Memoirs of Benjamin Franklin; Written by Himself. [Vol. 2 of 2] With his Most Interesting Essays, Letters, and Miscellaneous Writings; Familiar, Moral, Political, Economical, and Philosophical, Selected with Care from All His Published Productions, and Comprising Whatever Is Most Entertaining and Valuable to the General Reader

By Benjamin Franklin

Page 235

or boat of burden, six inches long,
two inches and a quarter wide, and one inch and a quarter deep. When
swimming, it drew one inch water. To give motion to the boat, I fixed
one end of a long silk thread to its bow, just even with the water's
edge; the other end passed over a well-made brass pully, of about an
inch diameter, turning freely on a small axis; and a shilling was the
weight. Then placing the boat at one end of the trough, the weight
would draw it through the water to the other.

Not having a watch that shows seconds, in order to measure the time
taken up by the boat in passing from end to end, I counted as fast as I
could count to ten repeatedly, keeping an account of the number of tens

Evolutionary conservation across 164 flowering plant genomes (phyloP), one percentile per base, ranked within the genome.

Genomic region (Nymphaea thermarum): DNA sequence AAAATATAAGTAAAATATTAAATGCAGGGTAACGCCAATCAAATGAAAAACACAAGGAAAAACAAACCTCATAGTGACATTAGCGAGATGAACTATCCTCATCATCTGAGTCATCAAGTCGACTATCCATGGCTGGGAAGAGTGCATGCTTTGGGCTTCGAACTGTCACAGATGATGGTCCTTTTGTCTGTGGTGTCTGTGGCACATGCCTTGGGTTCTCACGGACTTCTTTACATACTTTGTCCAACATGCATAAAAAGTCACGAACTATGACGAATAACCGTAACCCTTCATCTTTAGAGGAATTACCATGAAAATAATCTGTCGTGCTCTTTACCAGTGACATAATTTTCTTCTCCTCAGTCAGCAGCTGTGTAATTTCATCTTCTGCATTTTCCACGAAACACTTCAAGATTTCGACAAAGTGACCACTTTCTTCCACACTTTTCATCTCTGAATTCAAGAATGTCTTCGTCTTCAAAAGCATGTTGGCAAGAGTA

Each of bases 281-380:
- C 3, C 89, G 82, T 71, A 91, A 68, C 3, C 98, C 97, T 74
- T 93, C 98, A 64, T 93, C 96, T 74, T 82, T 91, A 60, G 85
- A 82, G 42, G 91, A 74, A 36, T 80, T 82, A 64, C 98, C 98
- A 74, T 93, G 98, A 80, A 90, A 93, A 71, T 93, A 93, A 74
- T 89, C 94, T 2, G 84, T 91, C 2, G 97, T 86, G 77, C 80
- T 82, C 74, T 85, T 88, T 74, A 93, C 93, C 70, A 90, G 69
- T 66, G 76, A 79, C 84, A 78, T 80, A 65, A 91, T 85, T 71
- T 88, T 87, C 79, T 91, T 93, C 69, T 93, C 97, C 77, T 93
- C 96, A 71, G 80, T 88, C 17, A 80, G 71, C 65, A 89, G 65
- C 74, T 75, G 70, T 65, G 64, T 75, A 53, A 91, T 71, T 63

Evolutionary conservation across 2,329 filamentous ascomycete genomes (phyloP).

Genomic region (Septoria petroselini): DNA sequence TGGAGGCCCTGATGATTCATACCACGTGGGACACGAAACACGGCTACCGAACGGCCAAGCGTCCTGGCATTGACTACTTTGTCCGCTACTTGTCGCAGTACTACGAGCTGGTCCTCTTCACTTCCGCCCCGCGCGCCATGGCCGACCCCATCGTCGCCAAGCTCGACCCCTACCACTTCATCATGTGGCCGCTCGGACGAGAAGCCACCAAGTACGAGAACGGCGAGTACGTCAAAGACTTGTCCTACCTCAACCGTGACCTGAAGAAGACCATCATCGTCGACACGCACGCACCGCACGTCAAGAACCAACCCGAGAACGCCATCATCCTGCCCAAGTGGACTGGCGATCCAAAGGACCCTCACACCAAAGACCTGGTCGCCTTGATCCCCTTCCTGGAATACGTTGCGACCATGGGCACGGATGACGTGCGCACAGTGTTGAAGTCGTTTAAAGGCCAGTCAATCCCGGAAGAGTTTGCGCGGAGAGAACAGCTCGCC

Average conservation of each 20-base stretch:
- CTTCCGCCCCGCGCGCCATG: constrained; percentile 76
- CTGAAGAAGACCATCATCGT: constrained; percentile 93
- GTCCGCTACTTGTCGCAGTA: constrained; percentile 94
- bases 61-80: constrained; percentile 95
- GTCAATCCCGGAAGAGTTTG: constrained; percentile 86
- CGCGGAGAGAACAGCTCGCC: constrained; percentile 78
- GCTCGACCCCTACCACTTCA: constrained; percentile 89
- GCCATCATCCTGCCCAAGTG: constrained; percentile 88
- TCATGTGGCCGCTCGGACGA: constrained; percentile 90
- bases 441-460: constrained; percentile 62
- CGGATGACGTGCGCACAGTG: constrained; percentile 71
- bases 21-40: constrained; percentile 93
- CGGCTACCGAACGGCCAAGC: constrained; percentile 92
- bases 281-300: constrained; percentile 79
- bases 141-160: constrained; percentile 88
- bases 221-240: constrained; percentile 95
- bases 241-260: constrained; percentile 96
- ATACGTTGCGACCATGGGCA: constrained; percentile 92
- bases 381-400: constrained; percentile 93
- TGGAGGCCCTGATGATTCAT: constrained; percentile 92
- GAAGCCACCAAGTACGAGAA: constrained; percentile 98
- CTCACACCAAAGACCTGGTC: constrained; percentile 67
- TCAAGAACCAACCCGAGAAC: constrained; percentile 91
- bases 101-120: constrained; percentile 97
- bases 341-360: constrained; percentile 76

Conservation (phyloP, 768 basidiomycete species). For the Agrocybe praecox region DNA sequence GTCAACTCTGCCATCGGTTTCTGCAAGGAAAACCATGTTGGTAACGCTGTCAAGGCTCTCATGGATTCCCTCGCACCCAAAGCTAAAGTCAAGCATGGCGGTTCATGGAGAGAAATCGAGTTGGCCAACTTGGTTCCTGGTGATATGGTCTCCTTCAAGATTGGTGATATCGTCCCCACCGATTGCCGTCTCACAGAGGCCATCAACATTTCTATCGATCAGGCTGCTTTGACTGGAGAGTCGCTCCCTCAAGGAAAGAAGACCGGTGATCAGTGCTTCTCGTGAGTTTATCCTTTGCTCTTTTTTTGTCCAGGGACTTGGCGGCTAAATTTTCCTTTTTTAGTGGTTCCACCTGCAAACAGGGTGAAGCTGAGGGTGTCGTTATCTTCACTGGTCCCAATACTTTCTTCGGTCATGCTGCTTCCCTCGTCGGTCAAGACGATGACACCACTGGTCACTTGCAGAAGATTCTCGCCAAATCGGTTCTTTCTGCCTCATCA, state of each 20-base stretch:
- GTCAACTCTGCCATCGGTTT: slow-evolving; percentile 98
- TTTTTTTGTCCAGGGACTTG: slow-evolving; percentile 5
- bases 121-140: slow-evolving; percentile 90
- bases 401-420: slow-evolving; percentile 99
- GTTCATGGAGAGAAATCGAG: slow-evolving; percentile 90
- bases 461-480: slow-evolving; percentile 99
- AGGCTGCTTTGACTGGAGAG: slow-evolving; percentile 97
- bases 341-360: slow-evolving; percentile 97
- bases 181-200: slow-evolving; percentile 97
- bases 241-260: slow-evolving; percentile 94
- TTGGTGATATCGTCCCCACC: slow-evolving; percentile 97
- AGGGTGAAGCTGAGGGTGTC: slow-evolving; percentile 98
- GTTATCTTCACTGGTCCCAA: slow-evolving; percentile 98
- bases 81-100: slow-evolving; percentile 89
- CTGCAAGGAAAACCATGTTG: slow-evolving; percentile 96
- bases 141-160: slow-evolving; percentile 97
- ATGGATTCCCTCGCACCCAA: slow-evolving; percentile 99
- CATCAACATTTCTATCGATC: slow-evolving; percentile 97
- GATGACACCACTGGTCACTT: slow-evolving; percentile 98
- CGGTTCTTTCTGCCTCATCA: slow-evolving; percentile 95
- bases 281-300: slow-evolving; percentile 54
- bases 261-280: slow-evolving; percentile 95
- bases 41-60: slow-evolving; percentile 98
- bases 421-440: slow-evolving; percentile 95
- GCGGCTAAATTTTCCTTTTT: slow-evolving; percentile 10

on my fingers. And as much as possible to correct any little
inequalities in my counting, I repeated the experiment a number of times
at each depth of water, that I might take the medium. And the following
are the results:

1-1/2 inches deep. 2 inches. 4-1/2 inches.
1st exp. 100 94 79
2d " 104 93 78
3d " 104 91 77
4th " 106 87 79
5th "

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Text Comparison with Franklin's Way to Wealth; or, "Poor Richard Improved"

Page 0
Page 1
Virtue and Innocence, a Poem 1 0 The Economy of Human Life 1 0 Old Friends in a New Dress, or Selections from Esop's Fables, in Verse, 2 parts, plates 2 0 Little Jack Horner, in Verse, plain 1s.
Page 2
Page 3
1, 1805.
Page 4
" 'And again, "The eye of the master will do more work than both his hands:" and again, "Want of care does us more damage than want of knowledge;" and again, "Not to oversee workmen, is to leave them your purse open.
Page 5
Darton, Junr.
Page 6
Remember what poor Richard says, "Buy what thou hast no need of, and ere long thou shalt sell thy necessaries.
Page 7
Page 8
" However, remember this, "They that will not be counselled cannot be helped;" and farther, that "If you will not hear Reason, she will surely rap your knuckles," as Poor.
Page 9
' * * * * * Thus the old gentleman ended his harangue.